The Graduate School of Public Policy (GraSPP), The University of Tokyo, is pleased to invite you to the upcoming GraSPP Research Seminar that will be held on February, 28 2020. This seminar is jointly organized with the Security Studies Unit (SSU) Forum.
Title: The Japan-UK Joint Declaration on Security Cooperation in an age of maritime and technological competition
・Chris Hughes, Professor and Pro Vice-Chancellor, University of Warwick
・Kazuto Suzuki, Professor, Hokkaido University
・David Ellis, Minister and Deputy Chief of Mission, British Embassy Tokyo
・Chiyuki Aoi, Professor, GraSPP, University of Tokyo
Moderator: Yee Kuang Heng, Professor, GraSPP, University of Tokyo
Date: February 28, 2020
Venue: SMBC Academia Hall, 4F International Academic Research Building, The University of Tokyo
Registration: required https://ifi.u-tokyo.ac.jp/event_form/5351/
In 2017, then-UK Prime Minister Theresa May and Japan’s Prime Minister Shinzo Abe signed the “Joint Declaration on Security Cooperation” as each other’s closest partners in Europe and Asia. Both affirmed “that free and open access to oceans, space and cyberspace based on the rule of law serves as the foundation of the stability and prosperity of the international community, including in the Indo-Pacific region”. More than two years later, this roundtable discussion seeks to assess the progress and prospects.
The declaration mentioned international stability frameworks for cyberspace. However, US-China competition over technologies such as 5G and AI has intensified to such an extent perhaps not foreseen in the May-Abe declaration. Yet, the most visible cooperation so far has been in the maritime domain. Five Royal Navy ships have deployed to Japan since 2018, to take part in increasingly complex bilateral exercises, and contribute towards UNSC sanctions against North Korea. There has also been an increase in bilateral capacity-building efforts in third countries across the Indo-Pacific.
Where has the impetus for this increase in security cooperation come from? How far do the threat perceptions of Japan and the UK converge, from technology issues such as 5G to the maritime domain and North Korea? How can Japan and the UK contribute to a secure maritime or technological order? As key US allies, what are the prospects for Japan-UK partnership in light of intensifying Sino-US rivalry over the securitization of technologies? How far can the partnership be understood through the politics of strategic reassurance?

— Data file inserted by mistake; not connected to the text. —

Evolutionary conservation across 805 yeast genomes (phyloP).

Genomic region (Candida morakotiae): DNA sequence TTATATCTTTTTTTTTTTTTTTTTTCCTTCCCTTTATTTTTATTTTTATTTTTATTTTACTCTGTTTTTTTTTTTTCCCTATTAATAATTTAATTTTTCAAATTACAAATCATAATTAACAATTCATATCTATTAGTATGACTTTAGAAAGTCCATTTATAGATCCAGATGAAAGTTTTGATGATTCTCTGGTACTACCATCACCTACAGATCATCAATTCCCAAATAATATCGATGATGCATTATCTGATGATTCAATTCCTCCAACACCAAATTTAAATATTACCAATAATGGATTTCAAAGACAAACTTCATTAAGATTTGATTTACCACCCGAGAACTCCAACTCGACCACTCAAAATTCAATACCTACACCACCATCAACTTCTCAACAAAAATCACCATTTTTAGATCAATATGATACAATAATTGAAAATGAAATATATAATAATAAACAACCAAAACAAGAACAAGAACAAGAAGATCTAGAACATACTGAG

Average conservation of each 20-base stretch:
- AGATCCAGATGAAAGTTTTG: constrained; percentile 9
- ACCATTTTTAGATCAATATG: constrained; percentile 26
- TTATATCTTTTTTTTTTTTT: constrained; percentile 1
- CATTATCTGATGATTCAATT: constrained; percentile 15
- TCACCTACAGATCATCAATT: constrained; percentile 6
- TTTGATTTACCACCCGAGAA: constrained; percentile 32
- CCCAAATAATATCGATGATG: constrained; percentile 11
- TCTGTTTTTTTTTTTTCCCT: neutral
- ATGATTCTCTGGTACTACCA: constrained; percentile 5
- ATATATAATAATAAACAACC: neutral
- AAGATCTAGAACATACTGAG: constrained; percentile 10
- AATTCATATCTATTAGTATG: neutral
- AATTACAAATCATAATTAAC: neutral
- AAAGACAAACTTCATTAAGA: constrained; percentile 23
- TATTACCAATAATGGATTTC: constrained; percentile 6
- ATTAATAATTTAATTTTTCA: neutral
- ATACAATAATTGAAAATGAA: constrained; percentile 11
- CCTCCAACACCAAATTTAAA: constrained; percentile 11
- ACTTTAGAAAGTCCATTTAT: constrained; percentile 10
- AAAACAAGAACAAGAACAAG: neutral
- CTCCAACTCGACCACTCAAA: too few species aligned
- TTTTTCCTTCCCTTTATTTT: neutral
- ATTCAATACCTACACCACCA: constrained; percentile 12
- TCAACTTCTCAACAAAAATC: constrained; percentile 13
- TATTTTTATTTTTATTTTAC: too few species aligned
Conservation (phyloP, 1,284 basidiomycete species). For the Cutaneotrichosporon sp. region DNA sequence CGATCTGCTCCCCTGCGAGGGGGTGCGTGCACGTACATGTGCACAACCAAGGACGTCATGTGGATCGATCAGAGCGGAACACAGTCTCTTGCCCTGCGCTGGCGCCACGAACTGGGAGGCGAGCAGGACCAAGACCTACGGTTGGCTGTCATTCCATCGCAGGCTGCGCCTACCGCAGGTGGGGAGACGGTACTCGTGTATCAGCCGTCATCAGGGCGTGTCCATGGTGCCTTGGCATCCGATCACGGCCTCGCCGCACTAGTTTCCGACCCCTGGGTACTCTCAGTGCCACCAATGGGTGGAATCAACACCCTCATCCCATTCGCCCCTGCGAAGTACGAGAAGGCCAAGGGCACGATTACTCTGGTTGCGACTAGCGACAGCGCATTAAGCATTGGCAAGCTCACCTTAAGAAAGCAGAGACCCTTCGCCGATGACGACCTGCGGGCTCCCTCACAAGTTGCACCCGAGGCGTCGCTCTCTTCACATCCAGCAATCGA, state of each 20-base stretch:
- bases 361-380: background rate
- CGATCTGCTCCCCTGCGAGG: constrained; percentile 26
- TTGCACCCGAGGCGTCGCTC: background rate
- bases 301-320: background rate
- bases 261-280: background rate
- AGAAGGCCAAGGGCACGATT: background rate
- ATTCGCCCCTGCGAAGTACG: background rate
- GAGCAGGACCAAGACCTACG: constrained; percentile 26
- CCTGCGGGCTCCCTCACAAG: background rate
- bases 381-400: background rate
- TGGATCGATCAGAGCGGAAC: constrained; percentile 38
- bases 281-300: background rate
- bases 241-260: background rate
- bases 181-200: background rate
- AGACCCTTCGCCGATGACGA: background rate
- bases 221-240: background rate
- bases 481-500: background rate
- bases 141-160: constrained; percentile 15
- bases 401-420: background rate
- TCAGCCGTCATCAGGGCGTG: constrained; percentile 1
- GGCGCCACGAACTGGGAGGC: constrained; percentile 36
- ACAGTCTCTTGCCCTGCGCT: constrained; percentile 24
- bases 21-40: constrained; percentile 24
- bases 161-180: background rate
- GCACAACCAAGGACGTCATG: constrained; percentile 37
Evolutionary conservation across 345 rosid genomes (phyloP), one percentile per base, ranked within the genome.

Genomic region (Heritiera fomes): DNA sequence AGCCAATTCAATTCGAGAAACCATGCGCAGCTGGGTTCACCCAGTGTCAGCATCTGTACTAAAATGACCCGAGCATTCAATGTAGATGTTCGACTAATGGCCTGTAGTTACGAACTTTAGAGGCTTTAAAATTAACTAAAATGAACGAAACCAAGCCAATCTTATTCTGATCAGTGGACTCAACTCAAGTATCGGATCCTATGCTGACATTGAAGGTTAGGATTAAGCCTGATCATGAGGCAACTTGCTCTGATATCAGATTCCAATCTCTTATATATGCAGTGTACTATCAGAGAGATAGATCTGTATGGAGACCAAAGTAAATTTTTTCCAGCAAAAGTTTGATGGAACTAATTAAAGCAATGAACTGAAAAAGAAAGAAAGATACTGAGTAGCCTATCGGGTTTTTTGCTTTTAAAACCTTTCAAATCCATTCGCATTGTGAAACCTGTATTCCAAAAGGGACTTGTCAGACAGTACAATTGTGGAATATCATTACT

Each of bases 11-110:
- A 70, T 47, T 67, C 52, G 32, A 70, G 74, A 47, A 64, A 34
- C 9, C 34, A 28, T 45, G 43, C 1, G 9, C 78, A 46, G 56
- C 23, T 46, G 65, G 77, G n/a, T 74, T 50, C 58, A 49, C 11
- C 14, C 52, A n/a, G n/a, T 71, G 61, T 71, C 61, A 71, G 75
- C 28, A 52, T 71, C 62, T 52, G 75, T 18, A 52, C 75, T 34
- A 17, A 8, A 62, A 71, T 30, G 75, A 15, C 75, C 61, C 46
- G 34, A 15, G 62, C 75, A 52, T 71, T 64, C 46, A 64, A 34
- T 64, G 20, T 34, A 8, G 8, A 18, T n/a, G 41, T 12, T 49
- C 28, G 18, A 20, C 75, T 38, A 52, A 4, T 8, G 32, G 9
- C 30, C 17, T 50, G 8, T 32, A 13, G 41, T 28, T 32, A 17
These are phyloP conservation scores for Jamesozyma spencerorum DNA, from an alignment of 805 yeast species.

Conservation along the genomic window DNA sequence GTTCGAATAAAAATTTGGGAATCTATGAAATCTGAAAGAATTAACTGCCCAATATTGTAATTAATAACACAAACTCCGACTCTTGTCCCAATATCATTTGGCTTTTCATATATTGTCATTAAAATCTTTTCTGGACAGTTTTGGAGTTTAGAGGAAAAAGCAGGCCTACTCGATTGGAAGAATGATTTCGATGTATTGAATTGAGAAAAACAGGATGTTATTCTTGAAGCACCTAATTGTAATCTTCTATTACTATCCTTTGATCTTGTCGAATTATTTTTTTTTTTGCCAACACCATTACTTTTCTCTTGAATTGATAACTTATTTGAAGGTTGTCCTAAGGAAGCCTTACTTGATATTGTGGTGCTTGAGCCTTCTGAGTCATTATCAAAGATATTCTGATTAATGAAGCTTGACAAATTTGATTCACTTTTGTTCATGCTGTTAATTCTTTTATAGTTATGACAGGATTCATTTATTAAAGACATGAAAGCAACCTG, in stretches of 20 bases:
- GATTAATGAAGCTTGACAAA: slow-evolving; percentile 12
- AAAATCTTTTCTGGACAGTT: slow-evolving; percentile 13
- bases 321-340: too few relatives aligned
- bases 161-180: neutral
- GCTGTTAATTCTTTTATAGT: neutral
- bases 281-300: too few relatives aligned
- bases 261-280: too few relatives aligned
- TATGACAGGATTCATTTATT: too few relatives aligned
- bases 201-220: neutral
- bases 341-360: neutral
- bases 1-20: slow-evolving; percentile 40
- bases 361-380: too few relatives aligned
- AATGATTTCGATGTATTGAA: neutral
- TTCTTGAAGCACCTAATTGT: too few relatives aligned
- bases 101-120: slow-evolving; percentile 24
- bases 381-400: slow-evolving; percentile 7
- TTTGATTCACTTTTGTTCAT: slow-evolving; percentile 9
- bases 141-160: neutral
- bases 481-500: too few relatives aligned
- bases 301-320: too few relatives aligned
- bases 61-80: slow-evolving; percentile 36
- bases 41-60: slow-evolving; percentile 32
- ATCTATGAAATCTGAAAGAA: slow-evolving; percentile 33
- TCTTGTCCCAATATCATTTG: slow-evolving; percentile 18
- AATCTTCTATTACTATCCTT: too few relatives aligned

Chris Hughes is Professor of International Politics and Japanese Studies in PAIS, a Research Associate at the Centre for the Study of Globalisation and Regionalisation, and former Head of the Department of Politics and International Studies. Previously he was Research Associate at the Institute for Peace Science, Hiroshima University (IPSHU). From 2000-2001 he was Visiting Associate Professor, and in 2006 he held the Asahi Shimbun Visiting chair of mass Media and Politics, both at the Faculty of Law, University of Tokyo. He holds degrees from the Universities of Oxford (BA and MA), Rochester (MA), and Sheffield (MA and PhD). He is an honorary Research Associate at IPSHU, and has been a Research Associate at the International Institute for Strategic Studies (IISS), and Visiting Scholar at the East Asia Institute, the Free University of Berlin. In 2009-2010 he was the Edwin O Reischauer Visiting Professor of Japanese Studies at the Department of Government, Harvard University, and is currently an Associate in Research at Harvard’s Reischauer Institute of Japanese Studies. Research Scholarships have been received from the Japanese Ministry of Education, the Japan Foundation Endowment Committee, the European Union, the British Council, and the British Academy.